Nigella sativa, or black cumin, is a flowering plant that grows in Europe, India and the Arabian Peninsula. Its seeds have been used for cooking and medicinal purposes for thousands of years, but do they contain the cure to colon cancer?
According to Katherine Anderson, ND, FABNO, National Director of Naturopathic Medicine for CTCA, there is no validity to claims that black cumin can cure cancer. She says while there is growing evidence black cumin and its volatile oil may have anticancer properties, there is insufficient research to prove it is truly beneficial for people fighting colon cancer or other types of cancer.
Studies Anderson points to indicate the seeds’ active ingredients, particularly thymoquinone, may reduce the growth and size of tumors in rats. But Anderson emphasizes, “Almost all of the evidence, including preliminary research on the inhibitory effects on colon cancer, are through cell studies or animal studies [primarily on rats].”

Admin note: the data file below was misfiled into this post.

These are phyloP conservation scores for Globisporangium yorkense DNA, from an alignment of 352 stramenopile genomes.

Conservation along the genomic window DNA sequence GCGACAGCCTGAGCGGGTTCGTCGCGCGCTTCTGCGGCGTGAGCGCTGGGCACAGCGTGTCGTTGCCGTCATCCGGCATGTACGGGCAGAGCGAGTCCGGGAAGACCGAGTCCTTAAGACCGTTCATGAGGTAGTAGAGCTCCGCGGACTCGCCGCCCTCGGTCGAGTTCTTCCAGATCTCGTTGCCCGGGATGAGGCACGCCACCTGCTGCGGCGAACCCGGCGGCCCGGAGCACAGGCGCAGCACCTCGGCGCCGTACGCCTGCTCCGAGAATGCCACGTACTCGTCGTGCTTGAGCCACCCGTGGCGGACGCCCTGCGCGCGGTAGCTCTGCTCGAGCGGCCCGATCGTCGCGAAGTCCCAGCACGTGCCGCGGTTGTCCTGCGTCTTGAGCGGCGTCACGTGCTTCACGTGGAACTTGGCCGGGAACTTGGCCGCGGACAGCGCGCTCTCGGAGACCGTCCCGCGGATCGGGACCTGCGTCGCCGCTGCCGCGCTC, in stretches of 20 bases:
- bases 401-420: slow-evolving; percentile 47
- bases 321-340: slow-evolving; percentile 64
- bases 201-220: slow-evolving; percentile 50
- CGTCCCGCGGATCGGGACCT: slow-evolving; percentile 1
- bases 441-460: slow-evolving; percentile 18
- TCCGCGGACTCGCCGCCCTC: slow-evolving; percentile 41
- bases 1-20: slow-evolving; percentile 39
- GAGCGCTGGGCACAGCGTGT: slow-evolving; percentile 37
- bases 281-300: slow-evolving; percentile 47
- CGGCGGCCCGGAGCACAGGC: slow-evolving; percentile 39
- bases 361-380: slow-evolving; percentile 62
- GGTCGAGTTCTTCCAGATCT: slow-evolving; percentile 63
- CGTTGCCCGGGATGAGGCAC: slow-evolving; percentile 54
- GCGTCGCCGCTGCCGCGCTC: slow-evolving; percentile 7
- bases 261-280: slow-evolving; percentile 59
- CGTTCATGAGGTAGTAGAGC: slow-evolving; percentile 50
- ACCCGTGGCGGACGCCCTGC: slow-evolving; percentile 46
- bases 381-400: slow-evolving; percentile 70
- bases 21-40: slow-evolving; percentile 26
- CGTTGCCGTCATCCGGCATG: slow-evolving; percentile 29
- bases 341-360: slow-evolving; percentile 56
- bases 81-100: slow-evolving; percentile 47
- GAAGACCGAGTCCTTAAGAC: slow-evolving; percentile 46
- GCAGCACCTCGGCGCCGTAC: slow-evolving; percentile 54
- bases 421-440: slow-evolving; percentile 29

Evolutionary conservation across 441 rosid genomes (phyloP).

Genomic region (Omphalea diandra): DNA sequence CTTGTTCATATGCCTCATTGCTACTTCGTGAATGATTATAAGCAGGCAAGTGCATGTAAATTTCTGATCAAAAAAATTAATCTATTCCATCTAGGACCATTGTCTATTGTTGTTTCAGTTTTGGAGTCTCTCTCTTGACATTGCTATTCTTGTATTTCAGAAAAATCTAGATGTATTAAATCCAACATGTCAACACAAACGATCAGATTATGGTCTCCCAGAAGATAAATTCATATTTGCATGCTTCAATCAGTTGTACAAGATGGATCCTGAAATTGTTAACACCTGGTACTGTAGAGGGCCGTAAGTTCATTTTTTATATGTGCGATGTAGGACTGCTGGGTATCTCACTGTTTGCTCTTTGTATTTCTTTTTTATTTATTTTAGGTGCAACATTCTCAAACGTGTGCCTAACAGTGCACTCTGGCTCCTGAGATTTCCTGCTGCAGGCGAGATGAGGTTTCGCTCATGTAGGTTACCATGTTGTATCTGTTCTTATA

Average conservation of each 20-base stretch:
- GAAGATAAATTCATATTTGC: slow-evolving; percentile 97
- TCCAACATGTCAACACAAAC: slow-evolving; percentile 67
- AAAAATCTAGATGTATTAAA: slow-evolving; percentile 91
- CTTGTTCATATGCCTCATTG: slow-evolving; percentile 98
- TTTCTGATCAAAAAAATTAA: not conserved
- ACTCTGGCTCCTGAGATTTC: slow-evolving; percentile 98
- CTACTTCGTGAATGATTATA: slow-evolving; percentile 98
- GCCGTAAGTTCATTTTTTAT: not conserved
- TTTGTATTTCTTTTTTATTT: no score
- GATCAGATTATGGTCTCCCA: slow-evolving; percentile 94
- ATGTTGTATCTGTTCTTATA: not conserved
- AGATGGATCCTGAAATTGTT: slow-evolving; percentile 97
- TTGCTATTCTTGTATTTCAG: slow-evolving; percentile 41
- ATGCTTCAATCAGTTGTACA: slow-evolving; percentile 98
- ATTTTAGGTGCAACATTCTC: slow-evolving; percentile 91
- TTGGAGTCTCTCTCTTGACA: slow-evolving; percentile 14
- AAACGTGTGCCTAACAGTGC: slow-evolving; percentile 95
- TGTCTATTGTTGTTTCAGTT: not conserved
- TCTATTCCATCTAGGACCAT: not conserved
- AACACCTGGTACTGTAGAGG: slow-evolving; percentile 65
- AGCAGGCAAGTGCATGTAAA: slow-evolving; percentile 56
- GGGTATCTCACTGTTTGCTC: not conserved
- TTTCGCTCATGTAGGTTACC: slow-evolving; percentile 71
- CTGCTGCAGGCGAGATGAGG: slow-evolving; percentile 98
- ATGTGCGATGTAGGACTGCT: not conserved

In addition, Anderson cautions there is not enough information on proper dosages of black cumin oil or black cumin seed supplement for cancer patients. Little is also known about whether it can cause side effects or harmful interactions with chemotherapy or other cancer treatments.
“More evidence is needed for the responsible and efficacious care of patients fighting any type of cancer,” she says.
Before taking nutritional supplements or botanicals such as black cumin, consider consulting a naturopathic clinician who holds a doctoral-level naturopathic medicine degree and who works regularly with cancer patients and their oncologists. Such a clinician should be able to determine if black cumin is appropriate to take, particularly if you are currently undergoing cancer treatment. The American Association of Naturopathic Physicians is an excellent resource for finding a reputable naturopathic clinician near you.
Read more on colorectal (colon) cancer and the integrated, naturopathic medicine program we offer at our hospitals.